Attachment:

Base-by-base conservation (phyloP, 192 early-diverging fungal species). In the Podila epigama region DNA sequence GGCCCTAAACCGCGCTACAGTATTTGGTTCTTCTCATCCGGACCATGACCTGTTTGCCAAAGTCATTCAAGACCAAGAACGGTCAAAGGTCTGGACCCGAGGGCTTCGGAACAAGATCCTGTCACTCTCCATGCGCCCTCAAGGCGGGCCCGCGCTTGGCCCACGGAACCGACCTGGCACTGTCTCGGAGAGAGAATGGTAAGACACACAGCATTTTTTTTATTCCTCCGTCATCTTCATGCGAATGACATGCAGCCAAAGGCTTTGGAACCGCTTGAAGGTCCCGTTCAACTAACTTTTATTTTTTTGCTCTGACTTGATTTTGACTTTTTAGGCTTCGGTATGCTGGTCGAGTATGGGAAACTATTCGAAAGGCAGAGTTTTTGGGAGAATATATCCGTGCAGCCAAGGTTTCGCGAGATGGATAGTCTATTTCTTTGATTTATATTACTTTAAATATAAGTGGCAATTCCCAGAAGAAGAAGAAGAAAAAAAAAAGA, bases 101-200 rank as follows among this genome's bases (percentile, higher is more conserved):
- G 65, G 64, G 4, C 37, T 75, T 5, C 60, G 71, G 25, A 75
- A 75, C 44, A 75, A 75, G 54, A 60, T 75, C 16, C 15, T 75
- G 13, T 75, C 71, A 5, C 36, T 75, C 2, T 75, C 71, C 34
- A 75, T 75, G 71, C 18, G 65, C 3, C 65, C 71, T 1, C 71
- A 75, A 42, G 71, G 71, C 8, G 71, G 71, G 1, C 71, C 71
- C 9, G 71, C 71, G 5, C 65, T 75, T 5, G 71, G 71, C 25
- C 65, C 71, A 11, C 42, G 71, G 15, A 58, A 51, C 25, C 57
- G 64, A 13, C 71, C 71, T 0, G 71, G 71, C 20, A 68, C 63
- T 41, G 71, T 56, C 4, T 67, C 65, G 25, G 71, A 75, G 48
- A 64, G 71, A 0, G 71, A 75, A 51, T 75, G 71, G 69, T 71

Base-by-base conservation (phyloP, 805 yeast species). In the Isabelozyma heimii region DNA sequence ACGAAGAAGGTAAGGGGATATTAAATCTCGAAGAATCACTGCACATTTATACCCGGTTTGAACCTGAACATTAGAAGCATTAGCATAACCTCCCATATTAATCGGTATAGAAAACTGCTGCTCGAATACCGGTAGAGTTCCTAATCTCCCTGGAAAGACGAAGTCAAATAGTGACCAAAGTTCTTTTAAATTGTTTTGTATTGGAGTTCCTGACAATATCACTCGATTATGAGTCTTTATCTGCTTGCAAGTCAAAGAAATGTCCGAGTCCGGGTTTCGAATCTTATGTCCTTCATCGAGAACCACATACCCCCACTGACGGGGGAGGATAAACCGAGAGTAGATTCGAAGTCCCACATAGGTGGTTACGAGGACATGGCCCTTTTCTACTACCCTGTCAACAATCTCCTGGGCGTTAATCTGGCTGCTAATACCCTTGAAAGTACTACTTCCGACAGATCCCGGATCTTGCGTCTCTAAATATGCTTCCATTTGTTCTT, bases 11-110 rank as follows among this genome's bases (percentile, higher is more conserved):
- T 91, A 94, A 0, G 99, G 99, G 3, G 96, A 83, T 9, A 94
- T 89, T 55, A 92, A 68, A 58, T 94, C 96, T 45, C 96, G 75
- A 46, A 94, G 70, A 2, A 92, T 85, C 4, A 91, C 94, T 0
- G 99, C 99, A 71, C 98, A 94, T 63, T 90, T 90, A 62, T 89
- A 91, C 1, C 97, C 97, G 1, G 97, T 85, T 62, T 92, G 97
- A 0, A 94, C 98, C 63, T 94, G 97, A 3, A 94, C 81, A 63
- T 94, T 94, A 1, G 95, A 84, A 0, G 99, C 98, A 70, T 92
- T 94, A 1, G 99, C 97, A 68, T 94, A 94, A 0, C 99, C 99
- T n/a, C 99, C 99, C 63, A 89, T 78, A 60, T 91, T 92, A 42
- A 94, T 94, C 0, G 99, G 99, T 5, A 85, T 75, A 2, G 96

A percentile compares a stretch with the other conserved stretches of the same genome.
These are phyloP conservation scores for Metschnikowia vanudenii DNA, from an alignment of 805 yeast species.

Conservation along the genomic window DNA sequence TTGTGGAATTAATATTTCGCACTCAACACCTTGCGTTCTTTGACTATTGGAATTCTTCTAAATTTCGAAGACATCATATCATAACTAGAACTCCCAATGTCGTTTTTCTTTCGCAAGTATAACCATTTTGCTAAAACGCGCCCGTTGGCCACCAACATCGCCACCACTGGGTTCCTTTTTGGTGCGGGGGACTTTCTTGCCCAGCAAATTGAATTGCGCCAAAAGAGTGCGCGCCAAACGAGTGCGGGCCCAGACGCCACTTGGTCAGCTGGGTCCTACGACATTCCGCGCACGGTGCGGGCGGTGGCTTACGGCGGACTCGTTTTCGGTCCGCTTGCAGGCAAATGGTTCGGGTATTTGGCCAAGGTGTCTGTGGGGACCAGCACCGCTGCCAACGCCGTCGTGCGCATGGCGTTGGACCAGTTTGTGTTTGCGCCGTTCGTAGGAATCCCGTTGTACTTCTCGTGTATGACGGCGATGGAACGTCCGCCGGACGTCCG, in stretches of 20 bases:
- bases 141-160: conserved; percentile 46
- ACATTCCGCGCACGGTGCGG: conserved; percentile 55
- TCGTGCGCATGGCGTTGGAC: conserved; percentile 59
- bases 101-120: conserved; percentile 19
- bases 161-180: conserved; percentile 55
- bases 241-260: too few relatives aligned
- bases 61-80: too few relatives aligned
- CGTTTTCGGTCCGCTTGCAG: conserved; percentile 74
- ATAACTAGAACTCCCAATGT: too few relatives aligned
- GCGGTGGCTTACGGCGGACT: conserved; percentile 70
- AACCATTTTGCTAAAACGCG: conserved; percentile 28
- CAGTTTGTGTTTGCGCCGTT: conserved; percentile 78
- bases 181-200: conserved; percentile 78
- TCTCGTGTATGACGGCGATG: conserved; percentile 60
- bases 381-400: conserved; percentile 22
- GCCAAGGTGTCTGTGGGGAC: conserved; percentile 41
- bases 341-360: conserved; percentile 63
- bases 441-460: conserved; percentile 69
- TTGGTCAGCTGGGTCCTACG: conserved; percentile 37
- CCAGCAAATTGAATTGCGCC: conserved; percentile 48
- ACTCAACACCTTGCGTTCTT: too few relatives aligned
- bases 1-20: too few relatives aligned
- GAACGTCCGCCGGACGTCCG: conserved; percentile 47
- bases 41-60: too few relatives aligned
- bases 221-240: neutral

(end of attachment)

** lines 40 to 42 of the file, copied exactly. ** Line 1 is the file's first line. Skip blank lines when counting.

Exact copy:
- bases 381-400: conserved; percentile 22
- GCCAAGGTGTCTGTGGGGAC: conserved; percentile 41
- bases 341-360: conserved; percentile 63